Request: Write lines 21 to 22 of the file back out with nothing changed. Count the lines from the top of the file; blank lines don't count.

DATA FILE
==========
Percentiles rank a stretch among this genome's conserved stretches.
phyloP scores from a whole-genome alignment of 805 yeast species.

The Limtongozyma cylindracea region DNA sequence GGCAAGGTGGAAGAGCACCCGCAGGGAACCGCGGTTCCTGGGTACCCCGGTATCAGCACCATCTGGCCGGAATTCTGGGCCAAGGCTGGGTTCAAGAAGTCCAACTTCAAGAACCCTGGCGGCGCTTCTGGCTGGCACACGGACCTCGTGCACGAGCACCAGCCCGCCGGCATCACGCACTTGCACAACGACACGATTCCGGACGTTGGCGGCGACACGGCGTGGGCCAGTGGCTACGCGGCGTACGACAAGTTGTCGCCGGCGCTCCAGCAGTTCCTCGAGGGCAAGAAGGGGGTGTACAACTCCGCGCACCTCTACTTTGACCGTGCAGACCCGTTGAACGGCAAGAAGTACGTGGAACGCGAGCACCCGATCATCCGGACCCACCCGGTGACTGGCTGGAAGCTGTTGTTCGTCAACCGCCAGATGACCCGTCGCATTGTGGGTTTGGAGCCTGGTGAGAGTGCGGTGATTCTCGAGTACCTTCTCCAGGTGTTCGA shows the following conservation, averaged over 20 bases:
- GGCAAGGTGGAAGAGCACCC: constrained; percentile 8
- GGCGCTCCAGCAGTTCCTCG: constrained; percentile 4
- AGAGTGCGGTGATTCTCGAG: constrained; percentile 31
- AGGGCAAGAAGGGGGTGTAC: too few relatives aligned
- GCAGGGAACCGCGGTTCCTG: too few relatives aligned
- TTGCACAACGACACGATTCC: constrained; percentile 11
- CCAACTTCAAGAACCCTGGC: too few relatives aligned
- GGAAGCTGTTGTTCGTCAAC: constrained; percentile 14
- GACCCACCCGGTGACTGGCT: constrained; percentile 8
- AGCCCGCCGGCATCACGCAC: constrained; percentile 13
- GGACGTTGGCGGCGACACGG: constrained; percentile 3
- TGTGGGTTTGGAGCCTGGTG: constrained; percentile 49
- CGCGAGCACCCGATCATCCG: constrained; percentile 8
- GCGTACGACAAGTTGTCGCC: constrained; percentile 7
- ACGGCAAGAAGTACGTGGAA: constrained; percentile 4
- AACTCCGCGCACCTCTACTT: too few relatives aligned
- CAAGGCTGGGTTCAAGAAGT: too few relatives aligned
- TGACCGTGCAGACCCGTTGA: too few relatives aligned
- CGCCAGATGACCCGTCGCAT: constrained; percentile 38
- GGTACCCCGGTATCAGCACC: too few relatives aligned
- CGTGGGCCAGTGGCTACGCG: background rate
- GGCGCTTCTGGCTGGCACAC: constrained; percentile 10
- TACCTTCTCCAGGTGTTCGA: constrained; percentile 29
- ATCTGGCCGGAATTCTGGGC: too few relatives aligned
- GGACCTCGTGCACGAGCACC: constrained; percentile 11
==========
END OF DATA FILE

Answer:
- TGACCGTGCAGACCCGTTGA: too few relatives aligned
- CGCCAGATGACCCGTCGCAT: constrained; percentile 38